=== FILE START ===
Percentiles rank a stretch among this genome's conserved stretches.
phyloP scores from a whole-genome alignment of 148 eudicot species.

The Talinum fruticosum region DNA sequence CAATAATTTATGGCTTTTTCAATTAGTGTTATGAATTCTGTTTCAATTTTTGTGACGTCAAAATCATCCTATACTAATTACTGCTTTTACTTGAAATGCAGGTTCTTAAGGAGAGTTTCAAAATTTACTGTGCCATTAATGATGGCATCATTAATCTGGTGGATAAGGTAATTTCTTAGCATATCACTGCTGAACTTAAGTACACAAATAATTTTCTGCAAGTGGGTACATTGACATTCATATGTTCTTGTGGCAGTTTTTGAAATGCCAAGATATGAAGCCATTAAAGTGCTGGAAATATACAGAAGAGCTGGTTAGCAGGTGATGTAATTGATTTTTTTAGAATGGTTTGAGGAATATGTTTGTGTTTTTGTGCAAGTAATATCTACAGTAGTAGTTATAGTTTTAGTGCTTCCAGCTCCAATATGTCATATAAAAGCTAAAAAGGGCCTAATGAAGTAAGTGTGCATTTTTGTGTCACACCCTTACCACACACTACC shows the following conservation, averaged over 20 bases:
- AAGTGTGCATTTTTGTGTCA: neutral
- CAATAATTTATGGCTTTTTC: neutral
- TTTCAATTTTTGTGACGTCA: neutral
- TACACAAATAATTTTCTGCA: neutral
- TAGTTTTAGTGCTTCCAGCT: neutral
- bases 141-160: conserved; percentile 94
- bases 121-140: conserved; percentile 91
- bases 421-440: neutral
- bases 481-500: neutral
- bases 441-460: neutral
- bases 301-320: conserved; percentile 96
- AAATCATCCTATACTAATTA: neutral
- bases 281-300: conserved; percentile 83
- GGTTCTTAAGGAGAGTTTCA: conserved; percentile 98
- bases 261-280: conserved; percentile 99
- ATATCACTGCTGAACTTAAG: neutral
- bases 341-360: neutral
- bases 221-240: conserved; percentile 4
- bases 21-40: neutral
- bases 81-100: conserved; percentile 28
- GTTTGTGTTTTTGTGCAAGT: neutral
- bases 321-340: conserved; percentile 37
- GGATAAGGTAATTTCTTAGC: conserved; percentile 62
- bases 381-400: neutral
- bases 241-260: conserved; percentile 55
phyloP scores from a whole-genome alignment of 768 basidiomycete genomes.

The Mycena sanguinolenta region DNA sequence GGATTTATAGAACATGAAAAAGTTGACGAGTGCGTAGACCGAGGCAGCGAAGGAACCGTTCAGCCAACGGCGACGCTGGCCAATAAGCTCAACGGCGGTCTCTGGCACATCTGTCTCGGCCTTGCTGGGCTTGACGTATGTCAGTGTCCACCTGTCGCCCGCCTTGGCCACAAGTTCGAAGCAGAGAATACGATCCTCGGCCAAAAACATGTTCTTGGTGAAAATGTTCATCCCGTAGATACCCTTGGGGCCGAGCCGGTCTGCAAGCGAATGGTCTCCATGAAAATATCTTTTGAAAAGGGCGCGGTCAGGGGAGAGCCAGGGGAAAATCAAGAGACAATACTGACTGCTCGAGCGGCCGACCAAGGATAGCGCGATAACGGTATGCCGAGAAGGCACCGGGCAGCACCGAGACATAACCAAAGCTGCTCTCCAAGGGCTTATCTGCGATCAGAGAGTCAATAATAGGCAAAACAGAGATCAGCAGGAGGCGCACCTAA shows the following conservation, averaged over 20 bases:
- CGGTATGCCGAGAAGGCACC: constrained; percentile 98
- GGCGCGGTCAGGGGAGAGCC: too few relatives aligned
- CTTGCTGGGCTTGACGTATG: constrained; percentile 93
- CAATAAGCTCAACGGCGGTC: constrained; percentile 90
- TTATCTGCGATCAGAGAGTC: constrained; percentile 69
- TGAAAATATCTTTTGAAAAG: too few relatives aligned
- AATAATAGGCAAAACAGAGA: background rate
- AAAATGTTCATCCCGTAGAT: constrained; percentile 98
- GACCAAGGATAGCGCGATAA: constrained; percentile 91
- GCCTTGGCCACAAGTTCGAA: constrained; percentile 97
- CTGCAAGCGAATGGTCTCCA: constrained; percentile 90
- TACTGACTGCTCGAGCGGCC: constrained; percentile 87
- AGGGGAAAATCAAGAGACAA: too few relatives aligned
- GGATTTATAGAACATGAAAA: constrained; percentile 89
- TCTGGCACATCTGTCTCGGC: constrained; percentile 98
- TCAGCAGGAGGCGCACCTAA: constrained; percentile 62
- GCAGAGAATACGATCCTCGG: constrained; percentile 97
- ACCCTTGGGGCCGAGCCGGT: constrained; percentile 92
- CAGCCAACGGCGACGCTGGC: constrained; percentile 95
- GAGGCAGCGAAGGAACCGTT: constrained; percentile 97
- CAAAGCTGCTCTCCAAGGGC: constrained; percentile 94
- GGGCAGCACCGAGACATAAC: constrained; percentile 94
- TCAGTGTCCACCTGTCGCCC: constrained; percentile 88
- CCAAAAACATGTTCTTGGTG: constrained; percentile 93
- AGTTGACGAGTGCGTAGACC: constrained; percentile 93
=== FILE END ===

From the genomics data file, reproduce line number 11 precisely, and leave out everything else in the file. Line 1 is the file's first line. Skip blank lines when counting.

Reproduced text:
- bases 421-440: neutral